On September 7th, 2022 Apple announced the new iPhone 14. With it, they introduced two big shifts in terms of smartphone connectivity. From now on, iPhones will only support eSIM and will have entirely new satellite functionality. This article focuses on iPhone 14 eSIM implications for digital nomads.
SIM tray removal from US iPhone models – for early adapters
As many times before, some iPhone technical changes happened in selected regions. This time Apple decided that models offered in the US won’t have the tray for the nano SIM anymore. iPhone 14, and all its variants – Plus, Pro, Max, are only compatible with eSIM.
Such transition can be coordinated between Apple and over 30 US mobile providers willing to fight over the new iPhone users. Some countries outside the US have only one operator that offers eSIM compatibility.
Therefore, it seems that the US eSIM exclusivity is for early adopters willing to pay premium for eSIM only plans. Especially, during travelling. American vacationers probably won’t notice a difference – their home-base operator does offer some roaming allowance for short-term trips. As they were already offering for subscribers with physical SIM cards.
eSIM only iPhone 14 for digital nomads – lack of backward compatibility
Yet, a digital nomad buying the US version of eSIM-only iPhone 14 resigns from the backward compatibility. In other words the non-US version of iPhone 14 offers more connectivity features. Here’s a comparison table that shows the possible scenarios for using iPhone 14 for long-term traveling.
|US version of iPhone 14||non-US version of iPhone 14|
|base country eSIM||base country eSIM|
|travel (local) eSIM||travel (local) eSIM|
|base country eSIM + travel (local) eSIM||base country eSIM + travel (local) eSIM|
|base country SIM|
|travel (local) SIM|
|base country SIM + travel (local) eSIM|
|base country eSIM + travel (local) SIM|
From the digital nomad perspective, it’s much better to buy the new model anywhere else than the USA. That advice is valid both for citizens of America and for any visitors to US considering buying iPhone 14 there.
Inertia of the mobile telecom industry
There are over 190 countries in the world with thousands of providers if we count the Mobile Network Operators and Mobile Virtual Network Operators. Each one of them has built their business with distribution and management of physical SIM cards.
Even if you’re spending just a few days or weeks in each travel destination, you can’t rely on your base country operator. The longer you remain abroad and continue to use the international roaming, the sooner your base country operator can charge additional fees or cut/restrict your connection.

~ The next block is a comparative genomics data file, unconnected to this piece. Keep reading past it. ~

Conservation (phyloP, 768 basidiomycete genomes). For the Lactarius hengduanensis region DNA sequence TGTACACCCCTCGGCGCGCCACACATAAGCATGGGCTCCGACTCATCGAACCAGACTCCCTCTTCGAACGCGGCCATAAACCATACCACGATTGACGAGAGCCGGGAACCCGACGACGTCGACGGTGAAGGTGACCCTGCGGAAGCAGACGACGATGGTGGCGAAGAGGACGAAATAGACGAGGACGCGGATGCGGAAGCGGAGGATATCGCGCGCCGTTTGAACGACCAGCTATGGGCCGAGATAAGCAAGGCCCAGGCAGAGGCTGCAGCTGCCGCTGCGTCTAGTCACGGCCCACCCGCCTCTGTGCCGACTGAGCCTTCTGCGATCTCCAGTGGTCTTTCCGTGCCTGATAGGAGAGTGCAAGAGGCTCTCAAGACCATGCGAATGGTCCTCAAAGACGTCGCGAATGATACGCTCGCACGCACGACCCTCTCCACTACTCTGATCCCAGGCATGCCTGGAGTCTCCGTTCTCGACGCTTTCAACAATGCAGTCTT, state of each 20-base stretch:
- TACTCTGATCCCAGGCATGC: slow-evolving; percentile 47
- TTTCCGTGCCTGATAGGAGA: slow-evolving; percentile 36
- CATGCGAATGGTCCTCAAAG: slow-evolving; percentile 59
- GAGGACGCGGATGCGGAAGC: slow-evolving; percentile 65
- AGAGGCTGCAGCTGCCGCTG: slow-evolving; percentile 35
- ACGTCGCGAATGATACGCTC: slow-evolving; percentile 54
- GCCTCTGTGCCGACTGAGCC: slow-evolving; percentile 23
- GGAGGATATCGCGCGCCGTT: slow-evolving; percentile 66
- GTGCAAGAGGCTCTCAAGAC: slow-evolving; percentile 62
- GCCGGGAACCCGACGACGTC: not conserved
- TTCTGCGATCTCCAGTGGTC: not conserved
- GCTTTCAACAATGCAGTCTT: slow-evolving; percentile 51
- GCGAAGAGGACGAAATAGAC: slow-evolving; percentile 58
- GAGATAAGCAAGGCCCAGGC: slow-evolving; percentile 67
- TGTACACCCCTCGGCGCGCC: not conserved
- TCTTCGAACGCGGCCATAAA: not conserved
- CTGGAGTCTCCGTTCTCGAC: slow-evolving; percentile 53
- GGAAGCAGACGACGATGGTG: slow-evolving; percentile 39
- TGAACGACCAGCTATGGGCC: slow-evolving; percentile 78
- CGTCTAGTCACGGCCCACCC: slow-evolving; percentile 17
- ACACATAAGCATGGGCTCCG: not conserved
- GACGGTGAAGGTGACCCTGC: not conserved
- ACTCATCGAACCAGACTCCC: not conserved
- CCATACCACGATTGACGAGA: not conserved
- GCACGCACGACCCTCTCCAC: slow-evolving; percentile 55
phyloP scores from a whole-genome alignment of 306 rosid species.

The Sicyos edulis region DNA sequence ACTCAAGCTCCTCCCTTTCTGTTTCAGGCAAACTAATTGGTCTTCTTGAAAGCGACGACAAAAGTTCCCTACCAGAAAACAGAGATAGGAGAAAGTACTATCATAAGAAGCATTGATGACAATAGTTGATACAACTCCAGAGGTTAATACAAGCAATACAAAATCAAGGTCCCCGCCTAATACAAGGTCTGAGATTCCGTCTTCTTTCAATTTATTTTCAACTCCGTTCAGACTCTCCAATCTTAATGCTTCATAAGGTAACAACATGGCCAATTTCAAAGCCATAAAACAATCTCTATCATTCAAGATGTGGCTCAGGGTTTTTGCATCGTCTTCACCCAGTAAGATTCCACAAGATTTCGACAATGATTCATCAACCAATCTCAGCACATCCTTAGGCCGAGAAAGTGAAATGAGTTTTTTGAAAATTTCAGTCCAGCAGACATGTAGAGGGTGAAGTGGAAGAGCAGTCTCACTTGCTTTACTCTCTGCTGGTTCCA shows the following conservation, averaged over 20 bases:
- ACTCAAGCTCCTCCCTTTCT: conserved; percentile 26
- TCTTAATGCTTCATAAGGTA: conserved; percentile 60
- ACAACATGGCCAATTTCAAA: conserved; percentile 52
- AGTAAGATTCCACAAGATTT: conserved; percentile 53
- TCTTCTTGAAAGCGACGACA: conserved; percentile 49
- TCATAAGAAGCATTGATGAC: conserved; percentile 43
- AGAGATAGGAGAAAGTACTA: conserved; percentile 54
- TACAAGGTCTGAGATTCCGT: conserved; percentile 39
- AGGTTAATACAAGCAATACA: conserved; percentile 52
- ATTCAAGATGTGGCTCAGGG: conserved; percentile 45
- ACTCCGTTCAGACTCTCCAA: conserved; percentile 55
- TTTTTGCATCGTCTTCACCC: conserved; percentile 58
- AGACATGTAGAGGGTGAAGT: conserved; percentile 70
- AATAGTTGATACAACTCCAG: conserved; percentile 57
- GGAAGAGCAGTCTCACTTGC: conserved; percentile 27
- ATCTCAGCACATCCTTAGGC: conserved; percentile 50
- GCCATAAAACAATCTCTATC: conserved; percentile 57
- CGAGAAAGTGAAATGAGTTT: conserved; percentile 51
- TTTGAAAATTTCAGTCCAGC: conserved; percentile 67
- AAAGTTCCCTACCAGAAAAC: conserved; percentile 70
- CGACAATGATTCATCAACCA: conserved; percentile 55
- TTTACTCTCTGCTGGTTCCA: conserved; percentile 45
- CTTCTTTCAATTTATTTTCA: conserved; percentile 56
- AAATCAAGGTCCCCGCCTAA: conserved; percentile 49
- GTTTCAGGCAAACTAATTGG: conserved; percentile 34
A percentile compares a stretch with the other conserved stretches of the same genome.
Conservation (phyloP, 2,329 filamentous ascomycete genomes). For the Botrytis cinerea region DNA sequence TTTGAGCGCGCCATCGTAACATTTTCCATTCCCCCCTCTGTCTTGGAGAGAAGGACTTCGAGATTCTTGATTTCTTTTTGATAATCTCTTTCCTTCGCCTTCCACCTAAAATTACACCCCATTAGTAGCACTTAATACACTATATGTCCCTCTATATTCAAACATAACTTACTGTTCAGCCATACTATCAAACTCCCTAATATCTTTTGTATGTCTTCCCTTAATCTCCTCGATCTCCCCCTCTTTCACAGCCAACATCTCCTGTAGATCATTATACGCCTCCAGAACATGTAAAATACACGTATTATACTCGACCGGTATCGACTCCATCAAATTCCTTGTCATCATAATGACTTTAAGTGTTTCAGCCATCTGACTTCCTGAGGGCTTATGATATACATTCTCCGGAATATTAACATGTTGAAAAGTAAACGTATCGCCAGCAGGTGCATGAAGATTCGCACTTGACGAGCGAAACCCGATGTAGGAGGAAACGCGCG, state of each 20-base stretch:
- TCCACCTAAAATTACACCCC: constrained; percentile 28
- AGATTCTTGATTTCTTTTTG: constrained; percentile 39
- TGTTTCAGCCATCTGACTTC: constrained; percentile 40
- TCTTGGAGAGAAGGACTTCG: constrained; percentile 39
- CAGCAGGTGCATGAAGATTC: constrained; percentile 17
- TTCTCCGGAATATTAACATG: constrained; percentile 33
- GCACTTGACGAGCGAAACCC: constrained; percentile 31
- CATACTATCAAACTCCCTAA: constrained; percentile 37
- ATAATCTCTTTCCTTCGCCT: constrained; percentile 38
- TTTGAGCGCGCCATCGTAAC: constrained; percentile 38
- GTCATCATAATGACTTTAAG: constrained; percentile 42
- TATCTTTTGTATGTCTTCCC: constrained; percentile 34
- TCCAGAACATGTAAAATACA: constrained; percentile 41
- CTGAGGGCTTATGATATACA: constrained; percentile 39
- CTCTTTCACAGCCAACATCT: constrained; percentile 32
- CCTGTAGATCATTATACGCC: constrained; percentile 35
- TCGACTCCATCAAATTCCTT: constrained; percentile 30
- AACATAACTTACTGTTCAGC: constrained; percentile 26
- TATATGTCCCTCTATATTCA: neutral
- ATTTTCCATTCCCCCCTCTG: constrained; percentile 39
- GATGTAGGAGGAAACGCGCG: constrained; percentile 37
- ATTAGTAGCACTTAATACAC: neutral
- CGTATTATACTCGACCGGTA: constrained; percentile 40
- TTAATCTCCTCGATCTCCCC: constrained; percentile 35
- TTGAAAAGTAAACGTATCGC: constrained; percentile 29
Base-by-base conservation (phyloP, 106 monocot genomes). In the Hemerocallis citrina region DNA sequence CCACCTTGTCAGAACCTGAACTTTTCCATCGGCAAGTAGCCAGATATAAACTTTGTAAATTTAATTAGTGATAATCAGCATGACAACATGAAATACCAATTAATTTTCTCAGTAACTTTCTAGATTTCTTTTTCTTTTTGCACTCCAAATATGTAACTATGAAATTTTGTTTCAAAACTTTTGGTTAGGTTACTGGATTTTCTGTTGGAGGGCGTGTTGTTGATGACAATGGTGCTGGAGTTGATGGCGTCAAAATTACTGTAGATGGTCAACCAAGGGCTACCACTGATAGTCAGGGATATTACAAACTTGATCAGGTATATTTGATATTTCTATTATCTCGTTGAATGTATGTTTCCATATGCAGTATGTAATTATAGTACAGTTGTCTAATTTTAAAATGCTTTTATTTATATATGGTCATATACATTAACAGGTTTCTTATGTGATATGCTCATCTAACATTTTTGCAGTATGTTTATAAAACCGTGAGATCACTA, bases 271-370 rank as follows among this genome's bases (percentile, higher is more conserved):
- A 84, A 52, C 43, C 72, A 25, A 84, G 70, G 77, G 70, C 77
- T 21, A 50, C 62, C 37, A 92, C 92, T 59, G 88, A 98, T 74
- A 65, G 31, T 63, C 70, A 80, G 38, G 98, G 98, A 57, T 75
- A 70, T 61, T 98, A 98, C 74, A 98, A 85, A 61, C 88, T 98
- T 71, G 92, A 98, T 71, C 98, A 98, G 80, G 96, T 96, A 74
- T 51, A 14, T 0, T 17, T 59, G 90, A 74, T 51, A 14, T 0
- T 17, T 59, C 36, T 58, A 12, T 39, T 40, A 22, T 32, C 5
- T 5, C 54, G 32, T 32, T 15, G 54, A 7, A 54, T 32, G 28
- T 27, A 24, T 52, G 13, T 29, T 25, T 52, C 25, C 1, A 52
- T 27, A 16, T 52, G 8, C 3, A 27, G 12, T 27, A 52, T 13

That’s why, buying a local prepaid SIM card, has been a common practice for digital nomads in each destination. As of this writing, an example prepaid plan in Morocco can be over eight times cheaper (49 MAD ~ 4,5 USD for 11 GB/month) than an eSIM data plan from Airalo (9,5 USD for 1 GB/week) – global eSIM provider. That’s true for many destinations.
Essentially, Airalo is like an agent dealing with local mobile operator bureaucracy. For an extra fee smartphone users don’t need to visit a physical store – everything is happening on the device. If prior, you’re connected to the Internet to set things up.
Push for global adoption of eSIM standard
Few days after releasing iPhone 14, on 19.09.2022, Apple updated their official help page that lists eSIM supporting operators. Indeed, they already managed to push the mobile phone industry into the right direction – now offering at least one eSIM operator in over 190 countries and regions.
Still, the list is published from the perspective of any kind of subscription plan compatible with eSIM. Some operators offer it solely for:
- business customers,
- add-on to your physical SIM for your smart device (e.g. Apple Watch),
- 2 year subscription contract,
- legal residents of given country.
About a month ago, I emphasized that eSIM is the next big thing for the Internet – a standard increasing connectivity options for end-users. Nevertheless, it’ll be a long time until eSIM plans can match or be better than the current physical SIM plans.
Current transition period resembles the time when Apple was one of the first manufacturers to introduce nano SIM in their devices. For many years operators around the globe couldn’t prepare properly cutout their plastic frames around SIM cards. Therefore, I and many others were cutting the unnecessary plastic with scissors, risking irreversible SIM damage, to fit it into the iPhone.
In other words – It’ll take a while until all local operators natively support eSIM standard. Every mobile (virtual) network operator needs to upgrade their own IT infrastructure. This major shift is not about offering a smaller SIM card but about reorganizing the whole flow of distribution and activation of new users on the network.
Overall, I’m glad that Apple uses their premium smartphone position to push the industry. Eventually, we’ll benefit from standardization of eSIM. But right now, we’re still in the transition phase, so choose your iPhone model wisely.